TaylorMade signed Tiger Woods to a multi-year endorsement deal for his clubs and irons in January 2017. Three months later, Woods underwent a risky spinal fusion operation to relieve years of back pain. Woods’ return to golf was highly uncertain and consequently, his ability to promote TaylorMade’s equipment was always in question. TaylorMade therefore deserves a green jacket (given to the winner at the Masters) of its own for buying into the Tiger Woods brand at a low and riding it back to the very pinnacle of American sports. The irons Woods used on Sunday to shape some of his amazing shots: the TaylorMade P7TW are already whipping up a mania of sorts. The company is offering the P7TW irons for a cool US$1,999. The P730 irons fellow TaylorMade-sponsored athlete Dustin Johnson used at the Masters (he finished tied for second place) are selling for a much lower US$1,399. Well that is the Tiger premium. And it is only going to get steeper if Woods sustains his comeback.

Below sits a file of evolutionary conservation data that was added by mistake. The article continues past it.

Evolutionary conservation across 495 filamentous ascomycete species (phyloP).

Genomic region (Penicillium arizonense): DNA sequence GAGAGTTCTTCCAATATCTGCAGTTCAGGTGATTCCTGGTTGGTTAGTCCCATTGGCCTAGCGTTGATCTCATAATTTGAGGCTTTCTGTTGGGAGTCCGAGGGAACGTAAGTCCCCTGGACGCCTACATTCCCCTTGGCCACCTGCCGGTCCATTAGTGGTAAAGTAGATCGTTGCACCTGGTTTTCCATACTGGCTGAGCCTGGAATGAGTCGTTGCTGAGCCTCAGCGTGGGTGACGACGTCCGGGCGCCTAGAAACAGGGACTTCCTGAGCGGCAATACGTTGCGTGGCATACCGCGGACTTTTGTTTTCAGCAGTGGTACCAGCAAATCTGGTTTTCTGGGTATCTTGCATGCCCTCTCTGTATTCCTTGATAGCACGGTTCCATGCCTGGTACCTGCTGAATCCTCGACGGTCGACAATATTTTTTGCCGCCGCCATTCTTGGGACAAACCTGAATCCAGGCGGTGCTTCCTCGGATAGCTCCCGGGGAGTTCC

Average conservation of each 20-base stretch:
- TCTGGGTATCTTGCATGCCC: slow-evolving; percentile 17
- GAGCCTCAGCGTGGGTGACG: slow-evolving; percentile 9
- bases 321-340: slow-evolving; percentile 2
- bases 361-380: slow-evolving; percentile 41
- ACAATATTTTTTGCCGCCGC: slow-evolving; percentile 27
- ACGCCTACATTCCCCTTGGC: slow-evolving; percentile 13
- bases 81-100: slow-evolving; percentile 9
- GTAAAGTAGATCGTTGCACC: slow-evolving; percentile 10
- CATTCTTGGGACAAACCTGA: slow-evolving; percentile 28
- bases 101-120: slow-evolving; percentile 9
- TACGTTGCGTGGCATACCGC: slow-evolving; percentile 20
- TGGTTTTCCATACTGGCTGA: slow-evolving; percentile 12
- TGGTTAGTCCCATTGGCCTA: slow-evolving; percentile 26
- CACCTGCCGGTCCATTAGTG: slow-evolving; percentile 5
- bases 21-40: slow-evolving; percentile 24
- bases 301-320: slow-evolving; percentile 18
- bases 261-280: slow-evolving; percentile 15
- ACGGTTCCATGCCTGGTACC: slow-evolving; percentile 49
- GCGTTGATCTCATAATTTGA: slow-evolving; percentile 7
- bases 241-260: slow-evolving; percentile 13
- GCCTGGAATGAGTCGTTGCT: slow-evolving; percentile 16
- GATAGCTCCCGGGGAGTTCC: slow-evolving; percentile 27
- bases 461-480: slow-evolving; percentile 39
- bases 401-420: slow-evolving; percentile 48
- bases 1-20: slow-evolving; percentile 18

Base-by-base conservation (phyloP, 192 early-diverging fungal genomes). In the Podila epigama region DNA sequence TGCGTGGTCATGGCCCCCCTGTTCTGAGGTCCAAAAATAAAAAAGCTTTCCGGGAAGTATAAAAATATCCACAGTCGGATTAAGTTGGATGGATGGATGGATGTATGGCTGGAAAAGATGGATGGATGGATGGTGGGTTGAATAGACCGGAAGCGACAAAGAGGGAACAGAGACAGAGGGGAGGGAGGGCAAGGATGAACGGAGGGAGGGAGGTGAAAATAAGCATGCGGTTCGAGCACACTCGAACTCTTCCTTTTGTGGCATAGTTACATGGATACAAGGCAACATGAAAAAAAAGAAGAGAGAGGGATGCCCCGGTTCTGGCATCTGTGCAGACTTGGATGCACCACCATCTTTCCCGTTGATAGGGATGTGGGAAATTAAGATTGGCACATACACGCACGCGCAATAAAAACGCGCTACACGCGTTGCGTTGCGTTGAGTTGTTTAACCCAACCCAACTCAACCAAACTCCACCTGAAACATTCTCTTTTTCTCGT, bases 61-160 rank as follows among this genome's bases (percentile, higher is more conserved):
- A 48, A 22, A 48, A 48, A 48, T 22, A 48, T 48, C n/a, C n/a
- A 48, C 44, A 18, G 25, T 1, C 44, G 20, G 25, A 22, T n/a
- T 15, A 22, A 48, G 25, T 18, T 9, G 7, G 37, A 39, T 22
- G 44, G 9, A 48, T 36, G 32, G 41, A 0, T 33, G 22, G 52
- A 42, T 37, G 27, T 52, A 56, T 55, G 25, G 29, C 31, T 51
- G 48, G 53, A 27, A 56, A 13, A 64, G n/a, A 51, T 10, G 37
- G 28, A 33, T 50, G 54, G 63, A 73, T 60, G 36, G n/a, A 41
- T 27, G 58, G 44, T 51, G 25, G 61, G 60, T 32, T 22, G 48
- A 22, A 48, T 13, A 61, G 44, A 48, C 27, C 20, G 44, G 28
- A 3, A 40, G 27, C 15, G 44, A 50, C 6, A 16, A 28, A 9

Woods’ comeback is a big deal for golf. Big deal means really big deal. A child prodigy, he won his first Masters in 1997 at age 21, the youngest player ever to win the tournament. He is credited with reinvigorating the sport by drawing more spectators and inspiring more kids to play than ever before. But Tiger really hadn’t played himself in four years due to a back injury. After undergoing a fourth surgery just last year, he is finally back on the green, playing like his good old self and winning.